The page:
June 11, 2024
The Role of Air Cleaners in Combatting Air Pollution in Illinois

Indoor air pollution continues to be a top environmental health risk for Illinois residents. Many spend 90% of their time indoors where concentration levels are even higher than outside. Pollution from outside making its way indoors is certainly one concern, and there are many indoor pollution sources as well. Let’s explore how people in this area use air cleaners to combat pollution in the home.

Portable vs. Whole-House Air Cleaners

Most experts agree that whole-home air cleaners are the superior option. They do cost more initially but provide better value in the long term. This is because whole-house systems clean air throughout your entire home. Some air cleaning is, of course, better than none, and portable air cleaners are an affordable entry point for many. They help to improve indoor air quality (IAQ) in the areas where you spend most of your time. The Environmental Protection Agency (EPA) also recommends using them along with your whole-house system. This is useful for achieving clean rooms, which the EPA recommends for bedrooms and rooms designated as safe zones.

Large Particulate Filtration

Most air cleaners have mechanical filtration that traps large particulate matter (PM). Many systems have a prefilter that traps the largest particles to preserve the more expensive filter media. Most air cleaners have a primary mechanical filter that combats particulate air pollution.

The industry uses the minimum efficiency reporting value (MERV) rating system to measure air filters. The higher the rating, the more effective the filtration. A MERV 13 filter will trap allergens, such as:

  • Dust
  • Pollen
  • Fibers
  • Pet dander
  • Mold spores

A MERV 13 filter will trap 75% of all particles down to 0.3 microns in size. Many air cleaner brands opt for a high-efficiency particulate air (HEPA) filter. HEPA filters have a MERV rating between 17 and 20 and trap at least 99.97% of PM down to 0.3 microns.

Fine Particulate Filtration

Fine PM comprises particles that are 2.5 microns in size and smaller. Modern medicine recognizes PM2.5 as a leading cause of many cardiovascular and respiratory diseases. Fine PM is a concern if you’re in an area with high outdoor air pollution, including living on a busy road.

It is true that HEPA removes a significant portion of fine PM but not ultra-fine PM, which is as small as 0.1 microns. There are medical-grade HEPA filters that do: H13 and H14. H13 True HEPA filters trap 99.95% of course, fine and ultra-fine particles. An H14 True HEPA filter removes 99.997%.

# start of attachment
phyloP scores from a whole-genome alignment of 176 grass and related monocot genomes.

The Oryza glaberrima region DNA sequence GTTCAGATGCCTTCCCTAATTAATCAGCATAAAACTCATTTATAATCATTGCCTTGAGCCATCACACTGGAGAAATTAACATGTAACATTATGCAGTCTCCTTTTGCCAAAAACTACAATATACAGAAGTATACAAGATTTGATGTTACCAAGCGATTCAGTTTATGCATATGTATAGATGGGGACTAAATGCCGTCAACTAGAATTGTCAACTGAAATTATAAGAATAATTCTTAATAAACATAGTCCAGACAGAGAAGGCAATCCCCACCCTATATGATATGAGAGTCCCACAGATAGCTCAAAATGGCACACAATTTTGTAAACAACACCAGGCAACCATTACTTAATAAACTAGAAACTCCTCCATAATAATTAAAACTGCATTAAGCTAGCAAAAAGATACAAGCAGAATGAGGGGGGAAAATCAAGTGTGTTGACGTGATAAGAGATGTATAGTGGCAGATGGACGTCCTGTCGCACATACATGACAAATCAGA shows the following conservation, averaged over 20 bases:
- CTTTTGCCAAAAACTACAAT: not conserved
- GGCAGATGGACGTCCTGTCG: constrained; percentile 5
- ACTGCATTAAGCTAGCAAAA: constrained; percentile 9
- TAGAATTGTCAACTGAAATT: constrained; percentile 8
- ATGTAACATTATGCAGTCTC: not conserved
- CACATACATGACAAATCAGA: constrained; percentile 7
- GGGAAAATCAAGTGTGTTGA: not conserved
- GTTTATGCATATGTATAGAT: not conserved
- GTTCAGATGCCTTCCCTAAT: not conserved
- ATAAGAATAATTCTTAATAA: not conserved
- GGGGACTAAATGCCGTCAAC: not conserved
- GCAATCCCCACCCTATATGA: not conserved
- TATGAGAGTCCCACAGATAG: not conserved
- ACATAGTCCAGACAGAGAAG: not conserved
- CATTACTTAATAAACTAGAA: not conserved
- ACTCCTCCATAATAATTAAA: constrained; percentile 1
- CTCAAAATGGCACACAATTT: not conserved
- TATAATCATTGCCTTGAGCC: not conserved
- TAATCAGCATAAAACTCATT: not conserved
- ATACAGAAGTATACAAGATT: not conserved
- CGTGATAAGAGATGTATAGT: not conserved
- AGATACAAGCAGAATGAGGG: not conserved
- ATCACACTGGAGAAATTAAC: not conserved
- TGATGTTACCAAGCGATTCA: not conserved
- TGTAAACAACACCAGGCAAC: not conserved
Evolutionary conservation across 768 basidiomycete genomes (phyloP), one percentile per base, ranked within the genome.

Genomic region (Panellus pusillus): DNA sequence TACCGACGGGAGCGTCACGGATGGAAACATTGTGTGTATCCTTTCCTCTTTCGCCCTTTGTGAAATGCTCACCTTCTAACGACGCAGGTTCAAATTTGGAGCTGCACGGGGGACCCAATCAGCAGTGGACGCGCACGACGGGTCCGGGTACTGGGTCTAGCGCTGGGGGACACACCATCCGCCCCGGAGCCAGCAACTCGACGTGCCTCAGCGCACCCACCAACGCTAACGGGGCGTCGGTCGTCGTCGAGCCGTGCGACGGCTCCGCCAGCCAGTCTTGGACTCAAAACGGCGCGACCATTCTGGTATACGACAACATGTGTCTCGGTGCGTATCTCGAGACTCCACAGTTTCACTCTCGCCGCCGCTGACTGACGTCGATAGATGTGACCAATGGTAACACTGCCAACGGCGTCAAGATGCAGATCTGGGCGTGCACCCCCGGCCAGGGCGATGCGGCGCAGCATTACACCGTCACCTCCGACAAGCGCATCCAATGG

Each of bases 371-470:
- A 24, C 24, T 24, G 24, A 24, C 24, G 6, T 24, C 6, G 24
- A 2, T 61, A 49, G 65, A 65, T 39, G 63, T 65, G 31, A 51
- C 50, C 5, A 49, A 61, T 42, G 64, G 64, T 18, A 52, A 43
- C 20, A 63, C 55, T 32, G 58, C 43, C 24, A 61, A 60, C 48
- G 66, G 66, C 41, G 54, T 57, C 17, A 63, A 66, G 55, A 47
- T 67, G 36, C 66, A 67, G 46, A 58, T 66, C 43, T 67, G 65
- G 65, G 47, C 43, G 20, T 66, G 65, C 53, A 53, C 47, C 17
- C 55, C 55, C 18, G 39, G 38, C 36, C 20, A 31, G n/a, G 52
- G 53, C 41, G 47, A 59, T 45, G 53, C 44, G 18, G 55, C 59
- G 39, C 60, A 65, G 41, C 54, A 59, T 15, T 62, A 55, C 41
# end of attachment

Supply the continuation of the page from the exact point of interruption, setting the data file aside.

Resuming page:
Absorbing Odors and Gases

There are substances that mechanical filtration cannot trap, or at least not at a high enough level to combat the pollution. For this reason, many manufacturers include activated carbon. It provides some mechanical filtration, but its main purpose is to absorb. Activated carbon has many tiny pores and an expansive surface area within them. That allows it to absorb unpleasant smells but also:

  • Smoke and fumes
  • Airborne chemicals
  • Ozone and other gases
  • Volatile organic compounds (VOCs)

Neutralizing Bacteria and Viruses

Some air cleaners feature ultraviolet (UV) light for ultraviolet germicidal irradiation (UVGI). UV-C is a germicidal light. It neutralizes bacteria, viruses, and microbes. UV-C can also neutralize dust mite eggs, mold spores, and fungal spores. The airflow of an air cleaner, measured in cubic feet per minute (CFM), can be too high for UVGI. It benefits from slower moving air because of the lower exposure time. You can pair the air cleaner with a UV lamp in those cases.

Air Changes Per Hour

An important consideration in combating air pollution is how much air the system moves. CFM is one factor, but you must also consider the total square footage and the overall size of the filter media. Most whole-house air cleaner brands rate their systems for air changes per hour (ACH) at a certain square footage. A system that provides 4 ACH at 3,000 square feet will filter all the air in a 3,000-sq.-ft. home four times an hour. The Centers for Disease Control and Prevention (CDC) recommends 4 ACH as a minimum and 5 ACH for most homes. If you live in an area with bad air quality, perhaps target 6 ACH or higher.

Your Local IAQ Pros in Arlington Heights

IBBOTSON Heating & Air Conditioning Co. has helped homeowners throughout Arlington Heights and the surrounding areas breathe healthier air since 1946. Our IAQ team installs and services many types of air purifiers and humidifiers. Our technicians also install, maintain, and repair smart thermostats, furnaces, boilers, heat pumps, air conditioners, and mini-splits. You can also count on us for water heater installation, maintenance and repair. Contact us today with questions or to schedule an appointment.

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